In 1988 Carnival purchased the Holland America Line for $625 million. A long-standing company with four cruise ships and about 4,500 berths, Holland America sailed to the Alaska coast in the summer and the Eastern Caribbean in the winter. Holland's trips were aimed at higher-income travelers--its Caribbean cruises cost 27 percent more than a Carnival cruise of the same length. In addition, as part of the package, Carnival acquired two other companies that Holland America owned: Windstar Sail Cruises and Holland America Westours, which included Westmark Hotels.
The acquisition greatly expanded the company's operations. Windstar Sail Cruises, whose three large passenger sailing ships operated in the South Pacific, Mediterranean, and Caribbean, served the luxury market. Westours operated Westmark's 18 hotels in addition to five dayboats, 240 motor coaches, and eight glass-domed railcars in Alaska and the Canadian Northwest.
In 1989 Carnival completed the Crystal Palace Resort & Casino, a lavish 150-acre resort in the Bahamas, which cost Carnival $250 million to develop. The 1,550 room hotel had many extravagant features, including a $25,000 per night suite that included a robot that brought bath towels and an aquarium with a stingray. With its 13 restaurants, golf course, tennis courts, and other recreational facilities, the Crystal Palace was the biggest resort in the region.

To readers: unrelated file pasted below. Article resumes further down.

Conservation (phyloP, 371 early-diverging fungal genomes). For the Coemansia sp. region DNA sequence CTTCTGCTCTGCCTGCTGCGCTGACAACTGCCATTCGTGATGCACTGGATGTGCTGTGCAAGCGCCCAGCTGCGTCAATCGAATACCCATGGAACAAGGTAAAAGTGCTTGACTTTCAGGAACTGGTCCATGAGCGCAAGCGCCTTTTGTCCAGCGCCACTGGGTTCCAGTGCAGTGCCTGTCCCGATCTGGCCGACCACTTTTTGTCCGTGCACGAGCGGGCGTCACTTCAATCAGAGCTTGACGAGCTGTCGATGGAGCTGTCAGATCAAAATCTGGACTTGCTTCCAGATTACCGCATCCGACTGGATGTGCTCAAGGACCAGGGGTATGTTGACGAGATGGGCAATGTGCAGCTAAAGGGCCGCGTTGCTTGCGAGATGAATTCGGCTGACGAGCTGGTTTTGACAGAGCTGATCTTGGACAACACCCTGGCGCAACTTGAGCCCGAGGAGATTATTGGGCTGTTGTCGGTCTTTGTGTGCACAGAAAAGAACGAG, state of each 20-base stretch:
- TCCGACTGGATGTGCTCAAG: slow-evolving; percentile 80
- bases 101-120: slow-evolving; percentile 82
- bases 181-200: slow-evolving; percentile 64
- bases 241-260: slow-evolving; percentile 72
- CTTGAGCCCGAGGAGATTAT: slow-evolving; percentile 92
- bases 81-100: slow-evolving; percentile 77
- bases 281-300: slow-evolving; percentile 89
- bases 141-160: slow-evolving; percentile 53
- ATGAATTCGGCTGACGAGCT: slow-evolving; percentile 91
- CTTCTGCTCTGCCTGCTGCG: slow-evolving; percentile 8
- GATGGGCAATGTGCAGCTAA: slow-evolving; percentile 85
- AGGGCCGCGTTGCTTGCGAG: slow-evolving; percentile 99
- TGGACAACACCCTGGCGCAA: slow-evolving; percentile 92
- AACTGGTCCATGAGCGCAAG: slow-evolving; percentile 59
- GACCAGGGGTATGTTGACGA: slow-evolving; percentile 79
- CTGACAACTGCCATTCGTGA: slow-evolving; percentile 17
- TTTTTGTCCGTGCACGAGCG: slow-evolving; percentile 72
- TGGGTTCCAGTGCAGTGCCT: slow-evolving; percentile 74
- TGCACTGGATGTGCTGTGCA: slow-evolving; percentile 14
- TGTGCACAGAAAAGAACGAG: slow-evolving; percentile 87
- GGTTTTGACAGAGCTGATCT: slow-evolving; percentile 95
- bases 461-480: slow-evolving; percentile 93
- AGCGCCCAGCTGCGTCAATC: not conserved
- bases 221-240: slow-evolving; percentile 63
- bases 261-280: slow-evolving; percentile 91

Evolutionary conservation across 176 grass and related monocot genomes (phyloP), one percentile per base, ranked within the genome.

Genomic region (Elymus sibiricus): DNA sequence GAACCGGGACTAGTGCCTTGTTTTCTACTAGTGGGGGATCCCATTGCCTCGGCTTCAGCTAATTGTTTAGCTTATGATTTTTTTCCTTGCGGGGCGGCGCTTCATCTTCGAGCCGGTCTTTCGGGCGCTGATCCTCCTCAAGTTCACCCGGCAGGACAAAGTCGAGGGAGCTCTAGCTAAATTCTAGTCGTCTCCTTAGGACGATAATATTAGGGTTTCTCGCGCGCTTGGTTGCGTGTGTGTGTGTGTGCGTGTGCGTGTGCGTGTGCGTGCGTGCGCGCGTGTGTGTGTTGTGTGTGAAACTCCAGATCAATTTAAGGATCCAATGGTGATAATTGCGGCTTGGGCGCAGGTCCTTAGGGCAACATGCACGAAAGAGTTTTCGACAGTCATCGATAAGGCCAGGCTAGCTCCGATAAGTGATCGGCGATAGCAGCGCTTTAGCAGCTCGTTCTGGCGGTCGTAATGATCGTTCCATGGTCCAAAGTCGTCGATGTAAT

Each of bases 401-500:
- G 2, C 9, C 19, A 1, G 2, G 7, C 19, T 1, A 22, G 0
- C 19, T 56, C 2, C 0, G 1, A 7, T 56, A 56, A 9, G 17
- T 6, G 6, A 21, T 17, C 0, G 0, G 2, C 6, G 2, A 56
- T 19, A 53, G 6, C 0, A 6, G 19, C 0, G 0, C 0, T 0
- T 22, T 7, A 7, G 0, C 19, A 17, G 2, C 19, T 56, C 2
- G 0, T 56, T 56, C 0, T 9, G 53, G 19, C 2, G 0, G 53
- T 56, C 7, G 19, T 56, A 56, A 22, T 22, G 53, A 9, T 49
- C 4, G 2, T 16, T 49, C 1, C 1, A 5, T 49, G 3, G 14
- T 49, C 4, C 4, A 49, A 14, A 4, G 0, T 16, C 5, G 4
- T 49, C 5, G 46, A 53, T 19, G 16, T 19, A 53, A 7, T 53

The following year Ted Arison, at the age of 66, stepped down as chairperson of Carnival and was succeeded by his son Micky. In an effort to gain more working capital, Carnival offered 7.85 million Class A common shares for sale in 1991.
The company also entered into an agreement in 1991 to acquire Premier Cruise Lines for $372 million. Though smaller than Carnival, Premier had a lucrative contract with Walt Disney Company
to be the official cruise line for Walt Disney World in Orlando, Florida. The deal fell through, however, when a final agreement could not be reached on the price.
In 1992 Carnival agreed to acquire a percentage of Seabourn Cruise Lines. Seabourn, operated in partnership with Atle Byrnestad, served the ultra-luxury market, running tours to such locations as South America, the Baltics, the Mediterranean, and Southeast Asia. The company also signed a contract for a $330 million ship, the Imagination, to be delivered in the fall of 1995. Perhaps the most impressive ship introduced in the modern era was the Carnival Destiny, the largest passenger ship afloat at 101,000 tons and room for 2,640 people. Its maiden voyage was in 1996.
In 1997 Carnival purchased a 50 percent interest in Costa Cruise Lines, in partnership with Airtours, a travel company. These acquisitions strengthened the company's presence around the world, but especially in the Caribbean. Yet the company's most important acquisition came in 1998 when it purchased a controlling interest in Cunard White Star Line. Cunard's five ships, including the QE2, the Vistafjord, the Royal Viking Sun, and Sea Goddess I and II catapulted Carnival into the super-luxury cruise line business.
By 1998 the company had changed its legal name to Carnival Corporation, to emphasize the growing diversity within its cruise lines.
See Additional American Bank Note Company Proofs